Gentry wrote in a memo that Mattingly identified Walker as having a gun in his hand, posing “an immediate threat of death or serious injury to an officer.”
“Sergeant Mattingly’s actions therefore need to be examined through the lens of what he reasonably believed at the time he discharged his weapon at an identified threat, at the end of a dimly lit hallway, after being shot himself,” Gentry’s memo reads.
Gentry, who came out of retirement to fill the position of interim chief, retired again in January when former Atlanta police chief, Erika Shields, was appointed to be Louisville’s new top cop.
As a civilian, Gentry released a statement on Friday defending her decision.
“I fired people that some believe should have been suspended, I reprimanded people some people (said) should have been exonerated and I overturned what was believed was not appropriate for the situation,” Gentry said.
Gentry, however, added, “I still believe in my soul Breonna Taylor should be alive.”
The Louisville Metro Police Department did not comment on Meyer’s report.
Mattingly, 48, informed the police department in April that he plans to retire on June 1, according to a department spokesperson.
Kentucky State Attorney General Daniel Cameron determined that Cosgrove and Mattingly were justified in their use of deadly force because Walker fired the first shot. Due to that finding, Cameron said prosecutors did not recommend homicide charges to the grand jury.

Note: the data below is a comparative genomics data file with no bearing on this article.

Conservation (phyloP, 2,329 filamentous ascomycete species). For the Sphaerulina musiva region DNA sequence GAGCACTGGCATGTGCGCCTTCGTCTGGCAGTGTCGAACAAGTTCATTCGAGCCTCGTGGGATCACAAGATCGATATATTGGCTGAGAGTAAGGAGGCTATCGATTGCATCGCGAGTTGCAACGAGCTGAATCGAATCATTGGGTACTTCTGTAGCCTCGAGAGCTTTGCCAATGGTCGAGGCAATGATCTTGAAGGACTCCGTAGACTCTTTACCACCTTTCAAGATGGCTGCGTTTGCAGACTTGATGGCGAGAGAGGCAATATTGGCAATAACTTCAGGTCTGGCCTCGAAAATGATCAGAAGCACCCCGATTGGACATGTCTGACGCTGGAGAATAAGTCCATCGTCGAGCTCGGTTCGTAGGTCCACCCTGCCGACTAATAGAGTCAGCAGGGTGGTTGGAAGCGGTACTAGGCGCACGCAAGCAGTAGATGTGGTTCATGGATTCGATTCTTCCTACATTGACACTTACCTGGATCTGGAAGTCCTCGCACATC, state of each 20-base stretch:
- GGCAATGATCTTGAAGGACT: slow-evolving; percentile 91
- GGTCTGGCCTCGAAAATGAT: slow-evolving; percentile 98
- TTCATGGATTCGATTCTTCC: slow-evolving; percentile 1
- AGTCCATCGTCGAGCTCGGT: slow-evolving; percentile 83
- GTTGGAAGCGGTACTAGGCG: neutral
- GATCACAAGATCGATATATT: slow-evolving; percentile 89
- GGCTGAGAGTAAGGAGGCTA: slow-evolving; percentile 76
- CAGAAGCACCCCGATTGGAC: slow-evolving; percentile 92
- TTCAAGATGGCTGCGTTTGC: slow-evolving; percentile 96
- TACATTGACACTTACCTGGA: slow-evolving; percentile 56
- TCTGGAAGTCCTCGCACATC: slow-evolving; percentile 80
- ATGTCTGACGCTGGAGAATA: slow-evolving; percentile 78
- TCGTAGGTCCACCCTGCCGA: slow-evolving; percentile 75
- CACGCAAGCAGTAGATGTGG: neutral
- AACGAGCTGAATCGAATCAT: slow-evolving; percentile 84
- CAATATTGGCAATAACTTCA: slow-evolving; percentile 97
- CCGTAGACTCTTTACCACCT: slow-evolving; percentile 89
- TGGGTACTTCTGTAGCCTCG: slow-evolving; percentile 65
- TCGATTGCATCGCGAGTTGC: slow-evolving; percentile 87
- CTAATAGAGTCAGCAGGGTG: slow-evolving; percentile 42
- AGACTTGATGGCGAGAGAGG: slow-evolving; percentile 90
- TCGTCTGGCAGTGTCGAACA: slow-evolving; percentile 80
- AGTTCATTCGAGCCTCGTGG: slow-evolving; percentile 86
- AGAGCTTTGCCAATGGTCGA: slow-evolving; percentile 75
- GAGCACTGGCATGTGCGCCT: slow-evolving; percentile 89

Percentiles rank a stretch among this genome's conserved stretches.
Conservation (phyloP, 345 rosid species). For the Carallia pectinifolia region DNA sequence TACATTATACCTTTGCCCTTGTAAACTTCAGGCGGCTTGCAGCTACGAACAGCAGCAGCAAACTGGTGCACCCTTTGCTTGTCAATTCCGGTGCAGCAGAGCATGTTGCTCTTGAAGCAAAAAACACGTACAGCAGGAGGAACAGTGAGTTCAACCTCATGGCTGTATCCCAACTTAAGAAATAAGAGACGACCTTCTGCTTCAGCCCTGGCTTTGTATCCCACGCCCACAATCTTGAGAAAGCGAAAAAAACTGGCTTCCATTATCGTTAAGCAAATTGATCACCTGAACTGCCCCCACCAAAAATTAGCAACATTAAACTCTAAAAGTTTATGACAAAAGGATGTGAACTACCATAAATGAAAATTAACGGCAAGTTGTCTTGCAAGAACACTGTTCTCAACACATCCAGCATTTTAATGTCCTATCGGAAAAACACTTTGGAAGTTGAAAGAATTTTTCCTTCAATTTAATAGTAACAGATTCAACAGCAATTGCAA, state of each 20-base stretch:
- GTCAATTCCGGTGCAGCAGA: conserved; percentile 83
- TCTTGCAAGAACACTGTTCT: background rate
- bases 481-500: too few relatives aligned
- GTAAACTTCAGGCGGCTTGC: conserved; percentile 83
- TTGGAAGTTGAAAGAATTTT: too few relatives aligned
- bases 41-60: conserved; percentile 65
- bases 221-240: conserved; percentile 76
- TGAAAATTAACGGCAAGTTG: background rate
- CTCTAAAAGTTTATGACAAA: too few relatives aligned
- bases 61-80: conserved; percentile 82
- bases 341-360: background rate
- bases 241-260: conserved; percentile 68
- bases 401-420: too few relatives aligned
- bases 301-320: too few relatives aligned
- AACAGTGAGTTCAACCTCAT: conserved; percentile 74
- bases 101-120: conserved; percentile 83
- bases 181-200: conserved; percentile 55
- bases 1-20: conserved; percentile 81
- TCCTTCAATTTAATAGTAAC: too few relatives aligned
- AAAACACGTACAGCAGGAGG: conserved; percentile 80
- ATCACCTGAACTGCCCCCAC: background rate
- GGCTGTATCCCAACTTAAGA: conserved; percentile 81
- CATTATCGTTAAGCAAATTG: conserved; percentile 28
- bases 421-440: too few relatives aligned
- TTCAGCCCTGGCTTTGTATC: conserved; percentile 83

Lonita Baker, an attorney for Taylor’s family, said the newly released documents add more questions than answers about Gentry’s decision not to discipline Mattingly.
“Had the officers did as they were trained, they would have retreated,” Baker told ABC News affiliate WHAS.”
According to this investigator, it didn’t justify any shots because they couldn’t assess the threat,” Baker told WHAS. “It’s disappointing that Chief Gentry went against the recommendation of the investigators. Only she knows the reason that she did that.”
Mattingly and the other officers involved in serving the “no-knock” search warrant obtained in an investigation of Taylor’s ex-boyfriend, Jamarcus Glover, claimed they knocked and announced themselves before bursting into the apartment. But Walker and multiple neighbors in the area said they never heard officers knock or announce themselves.
Walker told ABC News in October that he thought intruders were attempting to break in and that going through his head was, “Protect Breonna, protect myself.”
Mattingly’s attorney declined to comment on the new development.
In an interview with ABC News in October, Mattingly said that as soon as he entered the apartment and turned a corner to the hallway, “my eyes went straight to the barrel of this gun.” He said within “milliseconds” he felt a burning sensation in his leg.
“As soon as I felt the smack on my leg and the heat, I — boom, boom — returned four return shots, four shots,” he said, adding that he fired two additional rounds as the shooter rushed into a bedroom.